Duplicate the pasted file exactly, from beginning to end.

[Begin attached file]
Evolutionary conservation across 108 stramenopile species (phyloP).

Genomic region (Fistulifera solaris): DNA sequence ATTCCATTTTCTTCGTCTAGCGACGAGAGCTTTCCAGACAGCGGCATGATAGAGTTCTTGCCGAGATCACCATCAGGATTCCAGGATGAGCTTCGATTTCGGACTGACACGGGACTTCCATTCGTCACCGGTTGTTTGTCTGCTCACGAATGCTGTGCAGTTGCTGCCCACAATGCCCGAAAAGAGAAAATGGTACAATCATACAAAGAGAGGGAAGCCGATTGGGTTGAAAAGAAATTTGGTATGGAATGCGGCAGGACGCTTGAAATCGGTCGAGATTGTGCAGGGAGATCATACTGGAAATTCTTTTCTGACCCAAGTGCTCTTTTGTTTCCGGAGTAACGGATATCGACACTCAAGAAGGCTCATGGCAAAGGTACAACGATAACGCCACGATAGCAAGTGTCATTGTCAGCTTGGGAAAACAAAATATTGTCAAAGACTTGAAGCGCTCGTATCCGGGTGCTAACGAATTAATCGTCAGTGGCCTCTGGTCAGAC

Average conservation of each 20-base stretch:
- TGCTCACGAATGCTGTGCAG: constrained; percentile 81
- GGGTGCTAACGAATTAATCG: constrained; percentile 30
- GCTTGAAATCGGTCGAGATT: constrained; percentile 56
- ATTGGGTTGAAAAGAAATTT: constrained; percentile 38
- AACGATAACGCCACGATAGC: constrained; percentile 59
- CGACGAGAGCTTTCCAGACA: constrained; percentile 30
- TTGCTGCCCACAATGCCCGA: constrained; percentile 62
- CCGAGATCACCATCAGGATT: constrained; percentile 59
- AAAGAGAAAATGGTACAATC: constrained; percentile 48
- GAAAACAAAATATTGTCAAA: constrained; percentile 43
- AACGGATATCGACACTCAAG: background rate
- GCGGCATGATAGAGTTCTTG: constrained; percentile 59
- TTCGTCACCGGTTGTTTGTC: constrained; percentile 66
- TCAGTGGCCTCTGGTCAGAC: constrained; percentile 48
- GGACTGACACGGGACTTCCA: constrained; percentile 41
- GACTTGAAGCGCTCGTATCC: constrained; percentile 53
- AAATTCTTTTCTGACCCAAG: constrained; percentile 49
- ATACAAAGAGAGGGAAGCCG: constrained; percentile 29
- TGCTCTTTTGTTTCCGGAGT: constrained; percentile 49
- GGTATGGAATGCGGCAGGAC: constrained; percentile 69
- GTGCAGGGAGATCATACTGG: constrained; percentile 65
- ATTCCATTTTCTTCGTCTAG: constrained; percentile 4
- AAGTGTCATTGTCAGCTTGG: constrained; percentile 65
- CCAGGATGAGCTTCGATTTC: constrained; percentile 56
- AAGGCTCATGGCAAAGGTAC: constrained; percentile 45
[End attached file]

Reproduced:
Evolutionary conservation across 108 stramenopile species (phyloP).

Genomic region (Fistulifera solaris): DNA sequence ATTCCATTTTCTTCGTCTAGCGACGAGAGCTTTCCAGACAGCGGCATGATAGAGTTCTTGCCGAGATCACCATCAGGATTCCAGGATGAGCTTCGATTTCGGACTGACACGGGACTTCCATTCGTCACCGGTTGTTTGTCTGCTCACGAATGCTGTGCAGTTGCTGCCCACAATGCCCGAAAAGAGAAAATGGTACAATCATACAAAGAGAGGGAAGCCGATTGGGTTGAAAAGAAATTTGGTATGGAATGCGGCAGGACGCTTGAAATCGGTCGAGATTGTGCAGGGAGATCATACTGGAAATTCTTTTCTGACCCAAGTGCTCTTTTGTTTCCGGAGTAACGGATATCGACACTCAAGAAGGCTCATGGCAAAGGTACAACGATAACGCCACGATAGCAAGTGTCATTGTCAGCTTGGGAAAACAAAATATTGTCAAAGACTTGAAGCGCTCGTATCCGGGTGCTAACGAATTAATCGTCAGTGGCCTCTGGTCAGAC

Average conservation of each 20-base stretch:
- TGCTCACGAATGCTGTGCAG: constrained; percentile 81
- GGGTGCTAACGAATTAATCG: constrained; percentile 30
- GCTTGAAATCGGTCGAGATT: constrained; percentile 56
- ATTGGGTTGAAAAGAAATTT: constrained; percentile 38
- AACGATAACGCCACGATAGC: constrained; percentile 59
- CGACGAGAGCTTTCCAGACA: constrained; percentile 30
- TTGCTGCCCACAATGCCCGA: constrained; percentile 62
- CCGAGATCACCATCAGGATT: constrained; percentile 59
- AAAGAGAAAATGGTACAATC: constrained; percentile 48
- GAAAACAAAATATTGTCAAA: constrained; percentile 43
- AACGGATATCGACACTCAAG: background rate
- GCGGCATGATAGAGTTCTTG: constrained; percentile 59
- TTCGTCACCGGTTGTTTGTC: constrained; percentile 66
- TCAGTGGCCTCTGGTCAGAC: constrained; percentile 48
- GGACTGACACGGGACTTCCA: constrained; percentile 41
- GACTTGAAGCGCTCGTATCC: constrained; percentile 53
- AAATTCTTTTCTGACCCAAG: constrained; percentile 49
- ATACAAAGAGAGGGAAGCCG: constrained; percentile 29
- TGCTCTTTTGTTTCCGGAGT: constrained; percentile 49
- GGTATGGAATGCGGCAGGAC: constrained; percentile 69
- GTGCAGGGAGATCATACTGG: constrained; percentile 65
- ATTCCATTTTCTTCGTCTAG: constrained; percentile 4
- AAGTGTCATTGTCAGCTTGG: constrained; percentile 65
- CCAGGATGAGCTTCGATTTC: constrained; percentile 56
- AAGGCTCATGGCAAAGGTAC: constrained; percentile 45